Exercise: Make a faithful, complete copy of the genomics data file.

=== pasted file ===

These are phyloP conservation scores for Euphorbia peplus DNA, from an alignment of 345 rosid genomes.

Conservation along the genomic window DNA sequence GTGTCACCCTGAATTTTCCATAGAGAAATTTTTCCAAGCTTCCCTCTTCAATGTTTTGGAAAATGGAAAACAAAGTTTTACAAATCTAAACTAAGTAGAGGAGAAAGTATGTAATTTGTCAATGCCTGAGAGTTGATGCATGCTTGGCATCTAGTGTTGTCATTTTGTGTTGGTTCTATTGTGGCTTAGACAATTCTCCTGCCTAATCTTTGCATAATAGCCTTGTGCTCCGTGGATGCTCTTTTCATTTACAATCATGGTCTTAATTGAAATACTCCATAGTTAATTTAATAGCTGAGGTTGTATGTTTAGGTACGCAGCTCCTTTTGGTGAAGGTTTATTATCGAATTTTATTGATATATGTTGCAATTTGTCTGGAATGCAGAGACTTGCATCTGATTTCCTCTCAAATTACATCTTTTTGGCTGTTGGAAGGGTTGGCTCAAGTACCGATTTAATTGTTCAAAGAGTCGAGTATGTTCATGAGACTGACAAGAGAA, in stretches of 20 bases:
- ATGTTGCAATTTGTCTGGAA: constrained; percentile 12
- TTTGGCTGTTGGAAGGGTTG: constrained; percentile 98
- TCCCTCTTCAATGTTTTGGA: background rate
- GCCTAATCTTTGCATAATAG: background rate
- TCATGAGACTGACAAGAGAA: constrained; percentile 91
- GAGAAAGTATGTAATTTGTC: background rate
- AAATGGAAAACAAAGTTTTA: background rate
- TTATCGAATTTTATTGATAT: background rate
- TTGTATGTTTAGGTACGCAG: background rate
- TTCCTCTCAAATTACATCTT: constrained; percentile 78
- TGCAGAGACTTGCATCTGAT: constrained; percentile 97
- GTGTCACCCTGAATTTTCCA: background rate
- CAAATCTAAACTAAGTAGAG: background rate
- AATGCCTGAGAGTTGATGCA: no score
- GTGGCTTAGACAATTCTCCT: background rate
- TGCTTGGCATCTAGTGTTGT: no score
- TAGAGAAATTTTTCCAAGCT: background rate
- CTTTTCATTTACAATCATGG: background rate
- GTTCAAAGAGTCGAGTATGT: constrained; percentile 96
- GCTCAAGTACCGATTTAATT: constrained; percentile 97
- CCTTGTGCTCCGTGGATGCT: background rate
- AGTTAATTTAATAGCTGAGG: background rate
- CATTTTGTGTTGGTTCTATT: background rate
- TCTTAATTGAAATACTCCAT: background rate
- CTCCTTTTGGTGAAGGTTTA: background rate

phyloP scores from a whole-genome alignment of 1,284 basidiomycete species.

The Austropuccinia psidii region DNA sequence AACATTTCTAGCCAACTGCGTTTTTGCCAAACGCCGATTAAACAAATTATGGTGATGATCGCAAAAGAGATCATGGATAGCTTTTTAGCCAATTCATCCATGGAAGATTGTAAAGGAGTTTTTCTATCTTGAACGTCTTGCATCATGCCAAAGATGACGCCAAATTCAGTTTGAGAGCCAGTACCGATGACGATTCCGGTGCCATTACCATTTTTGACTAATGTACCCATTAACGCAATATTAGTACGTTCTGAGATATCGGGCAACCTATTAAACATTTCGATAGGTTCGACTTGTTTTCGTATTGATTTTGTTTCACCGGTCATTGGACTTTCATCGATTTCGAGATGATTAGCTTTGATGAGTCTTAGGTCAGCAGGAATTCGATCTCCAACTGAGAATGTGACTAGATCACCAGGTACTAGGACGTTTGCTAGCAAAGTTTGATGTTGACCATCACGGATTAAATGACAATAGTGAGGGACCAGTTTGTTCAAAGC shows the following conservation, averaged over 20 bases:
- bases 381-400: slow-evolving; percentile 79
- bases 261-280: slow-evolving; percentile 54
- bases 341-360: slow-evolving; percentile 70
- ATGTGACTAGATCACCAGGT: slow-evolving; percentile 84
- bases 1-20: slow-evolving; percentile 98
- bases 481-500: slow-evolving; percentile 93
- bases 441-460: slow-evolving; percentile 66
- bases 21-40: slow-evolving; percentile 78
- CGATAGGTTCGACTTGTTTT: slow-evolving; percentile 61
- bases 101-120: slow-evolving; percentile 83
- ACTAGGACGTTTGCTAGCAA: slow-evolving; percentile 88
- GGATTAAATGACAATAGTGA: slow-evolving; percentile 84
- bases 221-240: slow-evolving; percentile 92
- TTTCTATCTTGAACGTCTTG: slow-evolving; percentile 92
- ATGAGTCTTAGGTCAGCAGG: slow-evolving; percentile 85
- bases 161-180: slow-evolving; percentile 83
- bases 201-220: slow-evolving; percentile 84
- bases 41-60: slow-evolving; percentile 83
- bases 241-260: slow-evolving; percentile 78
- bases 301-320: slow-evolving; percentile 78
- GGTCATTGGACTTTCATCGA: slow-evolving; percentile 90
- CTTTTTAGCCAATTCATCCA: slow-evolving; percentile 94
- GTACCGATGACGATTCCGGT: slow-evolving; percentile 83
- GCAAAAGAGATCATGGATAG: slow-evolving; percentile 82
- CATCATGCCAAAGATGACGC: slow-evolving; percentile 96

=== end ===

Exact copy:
These are phyloP conservation scores for Euphorbia peplus DNA, from an alignment of 345 rosid genomes.

Conservation along the genomic window DNA sequence GTGTCACCCTGAATTTTCCATAGAGAAATTTTTCCAAGCTTCCCTCTTCAATGTTTTGGAAAATGGAAAACAAAGTTTTACAAATCTAAACTAAGTAGAGGAGAAAGTATGTAATTTGTCAATGCCTGAGAGTTGATGCATGCTTGGCATCTAGTGTTGTCATTTTGTGTTGGTTCTATTGTGGCTTAGACAATTCTCCTGCCTAATCTTTGCATAATAGCCTTGTGCTCCGTGGATGCTCTTTTCATTTACAATCATGGTCTTAATTGAAATACTCCATAGTTAATTTAATAGCTGAGGTTGTATGTTTAGGTACGCAGCTCCTTTTGGTGAAGGTTTATTATCGAATTTTATTGATATATGTTGCAATTTGTCTGGAATGCAGAGACTTGCATCTGATTTCCTCTCAAATTACATCTTTTTGGCTGTTGGAAGGGTTGGCTCAAGTACCGATTTAATTGTTCAAAGAGTCGAGTATGTTCATGAGACTGACAAGAGAA, in stretches of 20 bases:
- ATGTTGCAATTTGTCTGGAA: constrained; percentile 12
- TTTGGCTGTTGGAAGGGTTG: constrained; percentile 98
- TCCCTCTTCAATGTTTTGGA: background rate
- GCCTAATCTTTGCATAATAG: background rate
- TCATGAGACTGACAAGAGAA: constrained; percentile 91
- GAGAAAGTATGTAATTTGTC: background rate
- AAATGGAAAACAAAGTTTTA: background rate
- TTATCGAATTTTATTGATAT: background rate
- TTGTATGTTTAGGTACGCAG: background rate
- TTCCTCTCAAATTACATCTT: constrained; percentile 78
- TGCAGAGACTTGCATCTGAT: constrained; percentile 97
- GTGTCACCCTGAATTTTCCA: background rate
- CAAATCTAAACTAAGTAGAG: background rate
- AATGCCTGAGAGTTGATGCA: no score
- GTGGCTTAGACAATTCTCCT: background rate
- TGCTTGGCATCTAGTGTTGT: no score
- TAGAGAAATTTTTCCAAGCT: background rate
- CTTTTCATTTACAATCATGG: background rate
- GTTCAAAGAGTCGAGTATGT: constrained; percentile 96
- GCTCAAGTACCGATTTAATT: constrained; percentile 97
- CCTTGTGCTCCGTGGATGCT: background rate
- AGTTAATTTAATAGCTGAGG: background rate
- CATTTTGTGTTGGTTCTATT: background rate
- TCTTAATTGAAATACTCCAT: background rate
- CTCCTTTTGGTGAAGGTTTA: background rate

phyloP scores from a whole-genome alignment of 1,284 basidiomycete species.

The Austropuccinia psidii region DNA sequence AACATTTCTAGCCAACTGCGTTTTTGCCAAACGCCGATTAAACAAATTATGGTGATGATCGCAAAAGAGATCATGGATAGCTTTTTAGCCAATTCATCCATGGAAGATTGTAAAGGAGTTTTTCTATCTTGAACGTCTTGCATCATGCCAAAGATGACGCCAAATTCAGTTTGAGAGCCAGTACCGATGACGATTCCGGTGCCATTACCATTTTTGACTAATGTACCCATTAACGCAATATTAGTACGTTCTGAGATATCGGGCAACCTATTAAACATTTCGATAGGTTCGACTTGTTTTCGTATTGATTTTGTTTCACCGGTCATTGGACTTTCATCGATTTCGAGATGATTAGCTTTGATGAGTCTTAGGTCAGCAGGAATTCGATCTCCAACTGAGAATGTGACTAGATCACCAGGTACTAGGACGTTTGCTAGCAAAGTTTGATGTTGACCATCACGGATTAAATGACAATAGTGAGGGACCAGTTTGTTCAAAGC shows the following conservation, averaged over 20 bases:
- bases 381-400: slow-evolving; percentile 79
- bases 261-280: slow-evolving; percentile 54
- bases 341-360: slow-evolving; percentile 70
- ATGTGACTAGATCACCAGGT: slow-evolving; percentile 84
- bases 1-20: slow-evolving; percentile 98
- bases 481-500: slow-evolving; percentile 93
- bases 441-460: slow-evolving; percentile 66
- bases 21-40: slow-evolving; percentile 78
- CGATAGGTTCGACTTGTTTT: slow-evolving; percentile 61
- bases 101-120: slow-evolving; percentile 83
- ACTAGGACGTTTGCTAGCAA: slow-evolving; percentile 88
- GGATTAAATGACAATAGTGA: slow-evolving; percentile 84
- bases 221-240: slow-evolving; percentile 92
- TTTCTATCTTGAACGTCTTG: slow-evolving; percentile 92
- ATGAGTCTTAGGTCAGCAGG: slow-evolving; percentile 85
- bases 161-180: slow-evolving; percentile 83
- bases 201-220: slow-evolving; percentile 84
- bases 41-60: slow-evolving; percentile 83
- bases 241-260: slow-evolving; percentile 78
- bases 301-320: slow-evolving; percentile 78
- GGTCATTGGACTTTCATCGA: slow-evolving; percentile 90
- CTTTTTAGCCAATTCATCCA: slow-evolving; percentile 94
- GTACCGATGACGATTCCGGT: slow-evolving; percentile 83
- GCAAAAGAGATCATGGATAG: slow-evolving; percentile 82
- CATCATGCCAAAGATGACGC: slow-evolving; percentile 96